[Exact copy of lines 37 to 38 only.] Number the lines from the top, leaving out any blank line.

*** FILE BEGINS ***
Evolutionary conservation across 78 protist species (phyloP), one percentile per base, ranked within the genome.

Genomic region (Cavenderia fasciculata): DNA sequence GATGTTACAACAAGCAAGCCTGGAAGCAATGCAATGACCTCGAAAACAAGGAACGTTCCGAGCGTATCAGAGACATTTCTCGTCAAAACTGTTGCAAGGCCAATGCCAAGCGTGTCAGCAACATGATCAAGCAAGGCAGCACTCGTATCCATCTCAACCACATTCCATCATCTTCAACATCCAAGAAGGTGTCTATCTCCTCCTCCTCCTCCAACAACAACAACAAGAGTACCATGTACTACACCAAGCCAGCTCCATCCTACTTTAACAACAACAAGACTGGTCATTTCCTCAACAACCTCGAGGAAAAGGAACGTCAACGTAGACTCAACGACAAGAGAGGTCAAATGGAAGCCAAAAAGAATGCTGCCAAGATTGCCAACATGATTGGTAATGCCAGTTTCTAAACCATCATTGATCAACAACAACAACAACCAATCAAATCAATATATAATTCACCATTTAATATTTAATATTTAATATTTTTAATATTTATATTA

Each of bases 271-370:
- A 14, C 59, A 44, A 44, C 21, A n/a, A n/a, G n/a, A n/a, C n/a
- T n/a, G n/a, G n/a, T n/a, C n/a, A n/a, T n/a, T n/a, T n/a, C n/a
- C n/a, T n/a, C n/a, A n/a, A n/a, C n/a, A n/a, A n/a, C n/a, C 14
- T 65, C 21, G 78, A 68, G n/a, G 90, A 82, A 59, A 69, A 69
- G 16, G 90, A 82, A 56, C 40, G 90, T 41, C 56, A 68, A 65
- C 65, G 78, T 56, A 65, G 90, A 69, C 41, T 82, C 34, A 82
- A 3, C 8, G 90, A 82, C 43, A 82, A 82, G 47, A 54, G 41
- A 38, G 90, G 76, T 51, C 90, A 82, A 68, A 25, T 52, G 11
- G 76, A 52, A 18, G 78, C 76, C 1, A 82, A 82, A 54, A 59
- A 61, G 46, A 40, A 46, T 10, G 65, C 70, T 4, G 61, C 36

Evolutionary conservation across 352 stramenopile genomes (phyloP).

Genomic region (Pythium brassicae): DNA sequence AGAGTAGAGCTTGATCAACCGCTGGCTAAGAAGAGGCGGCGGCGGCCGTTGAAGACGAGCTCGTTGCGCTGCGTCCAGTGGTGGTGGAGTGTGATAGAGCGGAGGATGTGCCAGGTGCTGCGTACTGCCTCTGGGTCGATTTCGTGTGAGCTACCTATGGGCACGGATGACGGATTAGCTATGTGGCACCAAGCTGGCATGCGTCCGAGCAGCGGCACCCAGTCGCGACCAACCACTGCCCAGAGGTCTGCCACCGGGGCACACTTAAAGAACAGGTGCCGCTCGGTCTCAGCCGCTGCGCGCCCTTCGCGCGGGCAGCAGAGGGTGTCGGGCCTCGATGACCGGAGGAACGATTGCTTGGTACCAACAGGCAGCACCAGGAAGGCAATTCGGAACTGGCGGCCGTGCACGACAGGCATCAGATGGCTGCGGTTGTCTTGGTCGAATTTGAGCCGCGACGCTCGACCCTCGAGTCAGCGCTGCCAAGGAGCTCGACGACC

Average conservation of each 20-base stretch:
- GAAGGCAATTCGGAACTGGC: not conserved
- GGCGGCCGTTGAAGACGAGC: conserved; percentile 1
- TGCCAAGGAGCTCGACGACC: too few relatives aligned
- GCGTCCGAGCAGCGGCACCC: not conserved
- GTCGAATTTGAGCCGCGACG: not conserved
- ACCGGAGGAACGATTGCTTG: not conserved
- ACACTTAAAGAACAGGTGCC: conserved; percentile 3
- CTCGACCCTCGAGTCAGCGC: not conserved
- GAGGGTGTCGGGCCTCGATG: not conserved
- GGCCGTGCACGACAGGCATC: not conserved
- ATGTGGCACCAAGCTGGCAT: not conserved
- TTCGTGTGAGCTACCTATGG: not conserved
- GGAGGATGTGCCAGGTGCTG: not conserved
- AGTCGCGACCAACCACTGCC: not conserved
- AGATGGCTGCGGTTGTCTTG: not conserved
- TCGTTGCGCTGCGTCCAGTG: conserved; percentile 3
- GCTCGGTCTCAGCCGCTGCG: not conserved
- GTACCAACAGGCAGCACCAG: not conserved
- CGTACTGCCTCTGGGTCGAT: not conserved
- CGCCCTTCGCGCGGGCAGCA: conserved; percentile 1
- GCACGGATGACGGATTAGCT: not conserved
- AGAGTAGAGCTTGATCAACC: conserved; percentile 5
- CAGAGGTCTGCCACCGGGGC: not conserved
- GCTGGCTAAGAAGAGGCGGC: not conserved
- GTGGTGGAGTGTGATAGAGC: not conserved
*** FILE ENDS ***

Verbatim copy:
- GCACGGATGACGGATTAGCT: not conserved
- AGAGTAGAGCTTGATCAACC: conserved; percentile 5